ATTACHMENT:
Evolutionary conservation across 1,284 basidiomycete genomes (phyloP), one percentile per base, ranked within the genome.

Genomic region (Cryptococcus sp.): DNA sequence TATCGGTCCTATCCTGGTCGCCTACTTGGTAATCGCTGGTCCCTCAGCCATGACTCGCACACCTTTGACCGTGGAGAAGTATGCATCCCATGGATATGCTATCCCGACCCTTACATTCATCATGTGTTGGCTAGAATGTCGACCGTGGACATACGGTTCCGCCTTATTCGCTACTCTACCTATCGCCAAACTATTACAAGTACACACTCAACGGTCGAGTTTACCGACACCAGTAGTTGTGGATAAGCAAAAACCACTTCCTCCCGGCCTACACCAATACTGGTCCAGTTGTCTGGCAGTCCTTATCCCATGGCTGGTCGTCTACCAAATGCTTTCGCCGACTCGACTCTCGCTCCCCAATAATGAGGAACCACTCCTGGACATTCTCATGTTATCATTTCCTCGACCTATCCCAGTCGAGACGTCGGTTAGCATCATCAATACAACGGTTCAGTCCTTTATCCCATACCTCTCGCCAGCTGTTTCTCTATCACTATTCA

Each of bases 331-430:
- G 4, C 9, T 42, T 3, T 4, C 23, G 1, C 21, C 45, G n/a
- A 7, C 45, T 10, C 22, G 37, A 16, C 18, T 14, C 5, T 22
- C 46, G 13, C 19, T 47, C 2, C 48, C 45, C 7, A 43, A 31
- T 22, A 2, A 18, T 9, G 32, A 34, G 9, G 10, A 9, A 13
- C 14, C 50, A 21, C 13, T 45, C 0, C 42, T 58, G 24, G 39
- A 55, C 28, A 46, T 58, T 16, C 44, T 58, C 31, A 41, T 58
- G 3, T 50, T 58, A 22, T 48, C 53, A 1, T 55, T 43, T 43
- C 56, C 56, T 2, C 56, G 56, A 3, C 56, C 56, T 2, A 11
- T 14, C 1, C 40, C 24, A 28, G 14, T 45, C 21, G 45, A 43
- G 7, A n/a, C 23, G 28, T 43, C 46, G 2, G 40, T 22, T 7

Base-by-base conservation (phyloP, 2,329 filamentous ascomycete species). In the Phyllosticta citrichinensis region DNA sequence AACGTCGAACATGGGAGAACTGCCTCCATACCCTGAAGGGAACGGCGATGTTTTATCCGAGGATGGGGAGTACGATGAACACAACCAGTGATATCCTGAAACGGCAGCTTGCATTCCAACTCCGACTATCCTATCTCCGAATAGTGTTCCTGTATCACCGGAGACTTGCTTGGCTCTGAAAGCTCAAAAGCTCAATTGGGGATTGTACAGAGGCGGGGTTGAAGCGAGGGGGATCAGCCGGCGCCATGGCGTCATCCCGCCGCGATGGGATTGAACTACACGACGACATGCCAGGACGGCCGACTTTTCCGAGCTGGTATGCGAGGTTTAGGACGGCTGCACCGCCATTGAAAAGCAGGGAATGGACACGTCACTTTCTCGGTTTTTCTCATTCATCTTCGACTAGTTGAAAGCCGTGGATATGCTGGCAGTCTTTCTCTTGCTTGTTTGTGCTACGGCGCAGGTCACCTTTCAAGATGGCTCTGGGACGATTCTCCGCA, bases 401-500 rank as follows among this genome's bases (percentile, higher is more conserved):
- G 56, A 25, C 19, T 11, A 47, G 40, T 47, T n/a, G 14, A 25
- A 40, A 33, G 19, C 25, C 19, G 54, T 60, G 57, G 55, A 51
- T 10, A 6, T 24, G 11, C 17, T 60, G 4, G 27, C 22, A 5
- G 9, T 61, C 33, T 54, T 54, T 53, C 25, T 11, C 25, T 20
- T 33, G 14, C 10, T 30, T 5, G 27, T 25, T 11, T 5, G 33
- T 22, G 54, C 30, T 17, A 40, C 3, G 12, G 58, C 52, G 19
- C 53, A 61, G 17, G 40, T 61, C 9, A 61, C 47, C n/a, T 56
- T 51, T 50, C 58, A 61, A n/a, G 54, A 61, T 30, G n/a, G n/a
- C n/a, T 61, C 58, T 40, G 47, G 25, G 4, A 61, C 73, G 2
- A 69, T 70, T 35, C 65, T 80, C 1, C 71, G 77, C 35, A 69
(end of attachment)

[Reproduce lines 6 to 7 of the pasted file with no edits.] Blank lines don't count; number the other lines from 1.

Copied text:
- C 46, G 13, C 19, T 47, C 2, C 48, C 45, C 7, A 43, A 31
- T 22, A 2, A 18, T 9, G 32, A 34, G 9, G 10, A 9, A 13